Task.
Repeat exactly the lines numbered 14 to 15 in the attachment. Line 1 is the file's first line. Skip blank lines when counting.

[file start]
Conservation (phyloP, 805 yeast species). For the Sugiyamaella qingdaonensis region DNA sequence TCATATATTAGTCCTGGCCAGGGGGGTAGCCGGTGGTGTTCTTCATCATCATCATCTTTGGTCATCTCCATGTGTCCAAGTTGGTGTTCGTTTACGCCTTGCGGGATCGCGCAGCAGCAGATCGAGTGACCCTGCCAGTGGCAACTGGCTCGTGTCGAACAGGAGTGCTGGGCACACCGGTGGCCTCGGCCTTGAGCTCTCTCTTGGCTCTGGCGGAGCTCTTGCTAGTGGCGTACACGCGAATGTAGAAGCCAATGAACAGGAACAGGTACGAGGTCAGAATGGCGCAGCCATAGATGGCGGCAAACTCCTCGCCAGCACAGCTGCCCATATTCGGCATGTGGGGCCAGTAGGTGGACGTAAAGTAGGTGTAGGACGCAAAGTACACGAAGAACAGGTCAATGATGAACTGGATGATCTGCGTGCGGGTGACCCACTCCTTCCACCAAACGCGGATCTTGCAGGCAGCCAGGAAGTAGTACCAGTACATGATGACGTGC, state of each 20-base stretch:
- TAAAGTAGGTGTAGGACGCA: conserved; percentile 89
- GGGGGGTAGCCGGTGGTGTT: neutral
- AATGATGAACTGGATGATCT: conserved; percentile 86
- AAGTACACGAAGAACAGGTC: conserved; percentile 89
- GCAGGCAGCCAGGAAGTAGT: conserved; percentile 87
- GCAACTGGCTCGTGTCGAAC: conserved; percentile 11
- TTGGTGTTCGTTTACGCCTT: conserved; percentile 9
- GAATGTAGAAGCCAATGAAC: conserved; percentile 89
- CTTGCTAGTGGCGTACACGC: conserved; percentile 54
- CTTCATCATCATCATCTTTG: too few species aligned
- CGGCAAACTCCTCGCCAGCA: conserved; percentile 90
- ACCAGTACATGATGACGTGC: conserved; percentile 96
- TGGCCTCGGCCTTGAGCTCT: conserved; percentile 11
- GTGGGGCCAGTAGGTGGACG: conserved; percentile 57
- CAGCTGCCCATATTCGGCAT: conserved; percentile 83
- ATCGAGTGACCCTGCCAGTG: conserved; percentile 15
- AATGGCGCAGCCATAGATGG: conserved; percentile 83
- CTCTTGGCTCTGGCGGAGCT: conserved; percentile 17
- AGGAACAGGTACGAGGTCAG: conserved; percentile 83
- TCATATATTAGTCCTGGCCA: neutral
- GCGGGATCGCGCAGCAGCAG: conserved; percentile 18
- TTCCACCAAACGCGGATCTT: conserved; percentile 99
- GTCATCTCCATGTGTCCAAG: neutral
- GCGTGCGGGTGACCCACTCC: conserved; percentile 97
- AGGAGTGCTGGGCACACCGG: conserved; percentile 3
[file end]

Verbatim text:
- TGGCCTCGGCCTTGAGCTCT: conserved; percentile 11
- GTGGGGCCAGTAGGTGGACG: conserved; percentile 57